Insights into bygone instances within the English vacation village by the ocean | lifestyle

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SHALDON, England (AP) – These are simple joys reminiscent of analog, unplugged summer days: a book and a picnic blanket, a bucket and spade, fish and chips.

They are also the traditional trappings of the UK’s great seaside vacation, which is making a comeback amid foreign travel concerns during the COVID-19 pandemic.

Back then, when the eagerly awaited summer school break appeared on the horizon, one question dominated the playground: “Where to go on vacation?”

That was the 70s, and time may have darkened memories, but I don’t remember one of the 30 kids in my class saying they were going abroad. I was part of the last generation for whom the British beach holiday was still king.

Its heyday dates back to the Victorian era and probably peaked in the post-war years of the 1950s and 1960s. Full employment and paid annual leave gave the working and middle classes the financial clout to take a break on the coast each summer.

For people in southern England like my family, that meant going to Margate, Camber Sands, Brighton, Weymouth, or other coastal towns. A longer drive west took you to the English Riviera. Elsewhere, resorts like Blackpool on the northwest coast or Clacton-on-Sea in the east were flooded with visitors during school holidays.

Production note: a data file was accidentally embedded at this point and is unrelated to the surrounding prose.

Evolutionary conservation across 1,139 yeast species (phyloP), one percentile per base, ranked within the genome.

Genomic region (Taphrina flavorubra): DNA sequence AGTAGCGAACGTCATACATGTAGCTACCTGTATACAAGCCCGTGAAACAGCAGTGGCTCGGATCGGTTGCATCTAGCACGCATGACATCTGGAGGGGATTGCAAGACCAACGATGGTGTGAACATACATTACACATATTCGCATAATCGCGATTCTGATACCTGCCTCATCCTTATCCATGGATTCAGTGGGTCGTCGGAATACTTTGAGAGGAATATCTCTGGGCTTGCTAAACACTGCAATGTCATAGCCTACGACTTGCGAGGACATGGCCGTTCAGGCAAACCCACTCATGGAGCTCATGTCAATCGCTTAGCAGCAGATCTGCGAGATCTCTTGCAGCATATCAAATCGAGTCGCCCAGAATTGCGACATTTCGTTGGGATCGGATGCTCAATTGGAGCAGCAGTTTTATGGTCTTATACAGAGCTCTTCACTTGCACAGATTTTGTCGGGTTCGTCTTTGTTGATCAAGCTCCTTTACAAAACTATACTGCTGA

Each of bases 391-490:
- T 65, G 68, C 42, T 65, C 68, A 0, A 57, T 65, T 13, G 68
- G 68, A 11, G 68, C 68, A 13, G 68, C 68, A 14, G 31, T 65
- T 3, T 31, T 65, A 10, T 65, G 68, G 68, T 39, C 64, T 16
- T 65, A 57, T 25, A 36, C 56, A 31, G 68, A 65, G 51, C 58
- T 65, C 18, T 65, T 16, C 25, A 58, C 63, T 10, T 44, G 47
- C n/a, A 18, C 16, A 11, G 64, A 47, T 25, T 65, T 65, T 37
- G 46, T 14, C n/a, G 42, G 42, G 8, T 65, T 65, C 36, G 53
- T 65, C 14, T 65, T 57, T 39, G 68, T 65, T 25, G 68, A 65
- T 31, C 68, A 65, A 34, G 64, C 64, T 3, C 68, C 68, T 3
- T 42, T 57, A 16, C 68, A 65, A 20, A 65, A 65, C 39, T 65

The glory days began to fade with the arrival of cheap air travel and package tours that took families to resorts around the warm waters of the Mediterranean, where sunshine was almost guaranteed.

A visit to the Devonian fishing village of Shaldon, a small cluster of mostly Georgian houses and shops at the mouth of the River Teign, is like stepping back in time to simple pleasures. Even when a recent heat wave drove the British to the coast to cool off, Shaldon maintained an effortless calm.

The ingredients are simple: two beautiful beaches, a handful of pubs, a shop that sells typical British holiday fish and chips (although the food is unfortunately no longer wrapped in old newspapers) and a pitch-and-putt golf course with beautiful View over the Teign estuary.

Take a dip among small fishing boats and less traditional stand-up paddle boards. Throw a line down the estuary at low tide as the last rays of the day light up green stones covered in algae. Finish with a pint in a pub beer garden.

For those looking for a destination to stay in, Shaldon offers many options for a great British seaside getaway.

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